Last updated on October 23rd, 2023 at 08:47 pm
Cider vinegar has many health benefits. As for white vinegar, it is known for its cleaning and disinfecting properties. You certainly use it, but did you know that your chickens could also benefit from it? Here are a few “tricks” you can do with vinegar to take care of your little laying hens. Yes, collecting the fresh eggs they lay and giving them your peelings is good. But when you decide to raise chickens, you also have to take care of them to protect them from pests and keep them healthy. Here’s how vinegar can help you do that!
Good to know: Vinegar is not only useful for those who have chickens. Other animals can benefit from vinegar.
1 – Vinegar to sanitize your hens’ watering hole
Adding a little cider vinegar to your hens’ water will, thanks to its antibiotic and acetic properties, eliminate the bacteria present in their respiratory system. It also helps clean the digestive system and strengthens the immune system of your birds. So remember to put two or three spoonfuls of vinegar in the water every other day or so. Make sure that the container is not made of metal. The vinegar attacks the metal, releasing chemicals into your birds’ water.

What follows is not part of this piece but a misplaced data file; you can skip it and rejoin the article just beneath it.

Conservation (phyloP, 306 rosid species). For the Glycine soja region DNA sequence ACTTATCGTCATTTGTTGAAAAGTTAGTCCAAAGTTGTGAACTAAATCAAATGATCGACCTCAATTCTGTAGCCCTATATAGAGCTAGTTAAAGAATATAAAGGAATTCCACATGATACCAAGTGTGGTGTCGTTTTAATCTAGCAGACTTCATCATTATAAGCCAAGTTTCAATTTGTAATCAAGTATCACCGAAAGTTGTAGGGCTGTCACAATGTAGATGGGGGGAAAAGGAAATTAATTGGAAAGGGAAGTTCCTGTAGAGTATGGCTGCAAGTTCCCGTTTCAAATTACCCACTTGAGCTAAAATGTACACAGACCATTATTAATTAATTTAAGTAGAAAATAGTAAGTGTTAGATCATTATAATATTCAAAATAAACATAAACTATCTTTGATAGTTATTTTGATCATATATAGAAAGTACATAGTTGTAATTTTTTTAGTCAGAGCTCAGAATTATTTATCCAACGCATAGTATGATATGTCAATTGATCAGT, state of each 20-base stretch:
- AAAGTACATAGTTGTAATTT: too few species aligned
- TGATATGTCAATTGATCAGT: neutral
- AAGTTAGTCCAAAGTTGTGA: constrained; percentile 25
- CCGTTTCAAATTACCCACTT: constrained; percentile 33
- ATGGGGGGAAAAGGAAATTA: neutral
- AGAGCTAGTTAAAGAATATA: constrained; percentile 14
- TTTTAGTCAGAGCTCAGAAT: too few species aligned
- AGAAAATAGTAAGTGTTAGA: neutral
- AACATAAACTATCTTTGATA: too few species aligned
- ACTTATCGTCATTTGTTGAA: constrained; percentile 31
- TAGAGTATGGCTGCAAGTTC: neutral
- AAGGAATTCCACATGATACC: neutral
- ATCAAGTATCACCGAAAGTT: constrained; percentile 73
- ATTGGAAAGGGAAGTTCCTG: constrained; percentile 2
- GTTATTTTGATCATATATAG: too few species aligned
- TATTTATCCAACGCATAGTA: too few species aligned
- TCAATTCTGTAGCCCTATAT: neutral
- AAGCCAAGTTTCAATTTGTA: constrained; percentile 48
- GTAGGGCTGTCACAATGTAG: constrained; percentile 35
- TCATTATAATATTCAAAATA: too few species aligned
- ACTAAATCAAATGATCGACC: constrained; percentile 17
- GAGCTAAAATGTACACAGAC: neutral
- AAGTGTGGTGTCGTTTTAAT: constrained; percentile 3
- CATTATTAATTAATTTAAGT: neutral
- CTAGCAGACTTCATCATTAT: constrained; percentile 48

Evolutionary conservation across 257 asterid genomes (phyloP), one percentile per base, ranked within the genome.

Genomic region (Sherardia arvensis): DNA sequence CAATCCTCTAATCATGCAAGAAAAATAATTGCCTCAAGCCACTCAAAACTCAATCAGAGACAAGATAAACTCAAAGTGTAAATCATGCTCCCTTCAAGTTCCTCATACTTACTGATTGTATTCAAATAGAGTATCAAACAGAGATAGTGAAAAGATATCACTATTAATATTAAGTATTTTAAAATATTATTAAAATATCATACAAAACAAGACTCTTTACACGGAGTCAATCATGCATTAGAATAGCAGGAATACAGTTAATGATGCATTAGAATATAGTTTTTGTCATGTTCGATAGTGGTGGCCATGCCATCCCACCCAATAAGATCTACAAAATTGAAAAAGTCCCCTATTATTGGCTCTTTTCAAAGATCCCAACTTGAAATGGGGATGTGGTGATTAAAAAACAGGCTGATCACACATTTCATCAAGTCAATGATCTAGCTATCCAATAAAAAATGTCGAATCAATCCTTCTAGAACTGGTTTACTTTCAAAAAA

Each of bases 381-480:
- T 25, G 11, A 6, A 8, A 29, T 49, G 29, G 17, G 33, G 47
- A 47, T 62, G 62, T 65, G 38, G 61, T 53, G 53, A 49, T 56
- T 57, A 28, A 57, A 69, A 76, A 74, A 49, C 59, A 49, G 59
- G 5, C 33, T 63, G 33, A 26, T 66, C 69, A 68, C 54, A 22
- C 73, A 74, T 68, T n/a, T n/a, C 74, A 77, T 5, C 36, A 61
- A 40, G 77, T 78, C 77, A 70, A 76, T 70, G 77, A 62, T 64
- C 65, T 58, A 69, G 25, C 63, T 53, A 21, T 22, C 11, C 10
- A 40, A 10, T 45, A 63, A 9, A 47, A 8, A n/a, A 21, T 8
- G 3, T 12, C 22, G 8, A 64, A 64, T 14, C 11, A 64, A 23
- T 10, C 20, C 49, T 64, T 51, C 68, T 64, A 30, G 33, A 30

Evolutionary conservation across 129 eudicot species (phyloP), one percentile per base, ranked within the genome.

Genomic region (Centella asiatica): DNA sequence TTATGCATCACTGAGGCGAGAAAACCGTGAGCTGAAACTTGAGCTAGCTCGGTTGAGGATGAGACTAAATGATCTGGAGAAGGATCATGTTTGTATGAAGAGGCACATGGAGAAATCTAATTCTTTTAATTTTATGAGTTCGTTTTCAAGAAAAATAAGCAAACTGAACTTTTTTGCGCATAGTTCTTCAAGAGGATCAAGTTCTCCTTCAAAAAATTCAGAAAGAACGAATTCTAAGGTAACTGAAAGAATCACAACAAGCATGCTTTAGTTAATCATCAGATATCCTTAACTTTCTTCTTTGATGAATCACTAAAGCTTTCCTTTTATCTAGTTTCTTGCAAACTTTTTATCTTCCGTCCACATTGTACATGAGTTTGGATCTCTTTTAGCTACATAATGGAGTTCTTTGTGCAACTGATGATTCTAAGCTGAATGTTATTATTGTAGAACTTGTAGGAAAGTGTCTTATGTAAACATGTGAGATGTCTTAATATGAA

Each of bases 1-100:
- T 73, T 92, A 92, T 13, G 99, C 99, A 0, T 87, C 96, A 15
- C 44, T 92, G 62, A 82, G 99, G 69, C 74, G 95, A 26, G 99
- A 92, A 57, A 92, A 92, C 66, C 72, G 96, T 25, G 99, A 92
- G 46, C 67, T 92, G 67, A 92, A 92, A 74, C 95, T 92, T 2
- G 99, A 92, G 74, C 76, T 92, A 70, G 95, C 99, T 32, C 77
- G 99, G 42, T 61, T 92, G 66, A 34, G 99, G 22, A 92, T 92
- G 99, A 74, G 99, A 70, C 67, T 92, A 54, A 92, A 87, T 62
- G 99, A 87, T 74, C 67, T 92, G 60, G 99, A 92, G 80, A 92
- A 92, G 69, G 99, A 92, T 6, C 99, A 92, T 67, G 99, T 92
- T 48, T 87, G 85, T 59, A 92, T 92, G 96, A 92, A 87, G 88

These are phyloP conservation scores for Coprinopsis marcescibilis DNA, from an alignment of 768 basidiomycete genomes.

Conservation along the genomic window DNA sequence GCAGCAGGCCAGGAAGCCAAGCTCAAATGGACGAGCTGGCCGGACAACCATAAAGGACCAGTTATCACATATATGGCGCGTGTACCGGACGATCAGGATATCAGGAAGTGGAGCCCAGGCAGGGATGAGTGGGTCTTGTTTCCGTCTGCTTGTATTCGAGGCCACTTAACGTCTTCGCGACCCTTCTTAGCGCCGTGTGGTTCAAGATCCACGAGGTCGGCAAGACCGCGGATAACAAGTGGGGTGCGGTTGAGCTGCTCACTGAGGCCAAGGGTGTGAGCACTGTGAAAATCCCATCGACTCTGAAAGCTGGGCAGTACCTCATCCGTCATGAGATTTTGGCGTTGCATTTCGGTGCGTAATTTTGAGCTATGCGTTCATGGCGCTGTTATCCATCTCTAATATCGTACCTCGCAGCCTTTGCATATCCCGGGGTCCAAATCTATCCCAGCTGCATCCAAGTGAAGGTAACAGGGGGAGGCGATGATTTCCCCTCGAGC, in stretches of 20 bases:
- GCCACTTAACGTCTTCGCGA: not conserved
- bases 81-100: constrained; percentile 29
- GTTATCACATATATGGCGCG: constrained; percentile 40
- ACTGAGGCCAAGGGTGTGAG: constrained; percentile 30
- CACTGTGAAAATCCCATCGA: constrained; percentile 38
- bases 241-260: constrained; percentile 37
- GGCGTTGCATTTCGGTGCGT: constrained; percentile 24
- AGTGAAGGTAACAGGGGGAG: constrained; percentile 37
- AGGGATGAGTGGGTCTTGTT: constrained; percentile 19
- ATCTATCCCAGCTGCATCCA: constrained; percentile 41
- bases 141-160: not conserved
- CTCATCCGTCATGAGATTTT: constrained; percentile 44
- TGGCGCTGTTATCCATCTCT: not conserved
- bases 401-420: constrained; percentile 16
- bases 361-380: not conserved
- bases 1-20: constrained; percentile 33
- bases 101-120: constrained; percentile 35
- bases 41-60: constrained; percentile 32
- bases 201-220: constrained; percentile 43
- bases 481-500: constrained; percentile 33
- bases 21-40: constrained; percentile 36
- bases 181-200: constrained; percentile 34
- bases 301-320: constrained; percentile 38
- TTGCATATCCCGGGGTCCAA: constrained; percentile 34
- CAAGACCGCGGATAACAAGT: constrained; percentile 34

2 – Remove lime from water bowls
As you know, lime scale forms. And limescale is a real breeding ground for bacteria. To get rid of it, it’s very simple, just add a little white vinegar in the container, let it sit for a few minutes and rub it with a sponge. Then wash the bowl as usual with soap and water. Then do the same to disinfect your pullets’ feeders.
3 – Cleaning the nests
Spraying a little white vinegar on the nesting boxes and walls of your small hen house will prevent the proliferation of mites, lice and other parasites that your hens like. Plus, it’s natural so it’s safe to use in your chicken coop. Your hen houses will be impeccable!
4 – Clean your hens’ feet
Mix a little white vinegar with water and gently scrub your hens’ feet. Dead skin will disappear, and you’ll also avoid fungus under the nails and infections from small cuts. You can also soak your hens’ feet in a shallow basin of vinegar water. Brush the feet a little and then rinse. They will be able to gab happily!
5 – Deworming the plumage
Prevention is better than cure. So, twice a week, spray a little white vinegar water near the neck, thighs and under the wings of your hens. The goal is to keep parasites off their plumage, or to give them time to proliferate so that your chickens don’t suffer.
Perhaps our article on chicken lice will also be useful in your backyard!